Abstract Expressionists: The Women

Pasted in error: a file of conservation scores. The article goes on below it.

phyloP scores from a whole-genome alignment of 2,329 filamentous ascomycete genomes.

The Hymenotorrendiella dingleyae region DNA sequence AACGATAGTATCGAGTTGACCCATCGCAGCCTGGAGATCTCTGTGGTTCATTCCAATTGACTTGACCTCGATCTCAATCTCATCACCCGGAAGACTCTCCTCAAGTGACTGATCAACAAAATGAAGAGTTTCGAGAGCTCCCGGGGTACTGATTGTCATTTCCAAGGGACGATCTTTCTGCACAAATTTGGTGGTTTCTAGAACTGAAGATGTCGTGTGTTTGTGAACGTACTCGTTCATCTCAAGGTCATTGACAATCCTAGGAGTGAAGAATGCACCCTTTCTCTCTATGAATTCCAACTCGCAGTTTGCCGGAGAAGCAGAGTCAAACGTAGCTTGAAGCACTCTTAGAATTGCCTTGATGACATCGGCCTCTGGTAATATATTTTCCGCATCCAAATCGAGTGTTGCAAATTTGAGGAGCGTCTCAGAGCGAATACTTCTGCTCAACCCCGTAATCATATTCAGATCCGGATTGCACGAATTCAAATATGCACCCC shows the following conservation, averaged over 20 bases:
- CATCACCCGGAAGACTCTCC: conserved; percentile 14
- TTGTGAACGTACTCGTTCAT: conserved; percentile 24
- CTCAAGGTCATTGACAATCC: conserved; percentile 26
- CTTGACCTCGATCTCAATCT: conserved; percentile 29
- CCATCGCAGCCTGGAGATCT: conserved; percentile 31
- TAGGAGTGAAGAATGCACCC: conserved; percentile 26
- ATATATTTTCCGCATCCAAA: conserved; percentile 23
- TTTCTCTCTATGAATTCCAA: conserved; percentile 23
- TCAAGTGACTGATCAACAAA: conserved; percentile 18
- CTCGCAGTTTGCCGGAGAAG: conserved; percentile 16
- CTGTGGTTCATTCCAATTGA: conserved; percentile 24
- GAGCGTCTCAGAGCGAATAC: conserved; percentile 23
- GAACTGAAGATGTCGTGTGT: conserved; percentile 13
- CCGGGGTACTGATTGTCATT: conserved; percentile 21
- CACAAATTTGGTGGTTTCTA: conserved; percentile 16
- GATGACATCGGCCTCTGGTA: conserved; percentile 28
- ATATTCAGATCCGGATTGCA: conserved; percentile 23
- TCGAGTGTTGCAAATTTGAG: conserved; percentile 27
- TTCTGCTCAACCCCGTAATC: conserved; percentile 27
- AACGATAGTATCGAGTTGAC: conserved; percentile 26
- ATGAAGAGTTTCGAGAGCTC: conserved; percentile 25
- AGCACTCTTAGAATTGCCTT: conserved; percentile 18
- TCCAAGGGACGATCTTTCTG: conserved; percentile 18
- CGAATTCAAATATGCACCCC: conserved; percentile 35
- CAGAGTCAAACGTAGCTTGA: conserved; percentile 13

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This magnificent publication presents surveys the vital role of women in the development of Abstract Expressionism by looking at more than 50 paintings, collages, and sculptures all accompanied by carefully selected quotes from the artists themselves.The dominant movement of the New York and San Francisco art scenes of the mid-20th century, Abstract Expressionism is celebrated as the first development in American art to gain international status. The movement is synonymous with the work of Jackson Pollock, Mark Rothko, and Willem de Kooning, but also belonging to this generation who changed the course of modern art were numerous female artists, only in recent years have their contributions received the recognition they deserve. The remarkable women in this exciting new book - among them Perle Fine, Helen Frankenthaler, Sonia Gechtoff, Lee Krasner, and Joan Mitchell - studied at the same art schools as the men, exhibited at the same galleries, and were part of the same social scene. But their work was not shown and reviewed as widely or considered as valuable as that of the men.This beautiful book presents the works of the Levett Collection, an unparalleled private collection of paintings, drawings, and sculpture by women Abstract Expressionists. Richly illustrated essays by the scholars Ellen G. Landau and Joan M. Marter, leading authorities on the subject, consider, respectively, the vital role of women in the development of Abstract Expressionism and the work of women sculptors of the movement. Full of exuberant, explosive color and densely layered expression, the main part of the book is devoted to more than 50 paintings, and sculptures, all accompanied by pertinent quotes from the women about their artistic practice and concerns.An illustrated timeline and 35 artist biographies provide further insight, making this volume an essential addition to the study of Abstract Expressionist women, innovators in their own right, whose time in the art-historical spotlight has finally come.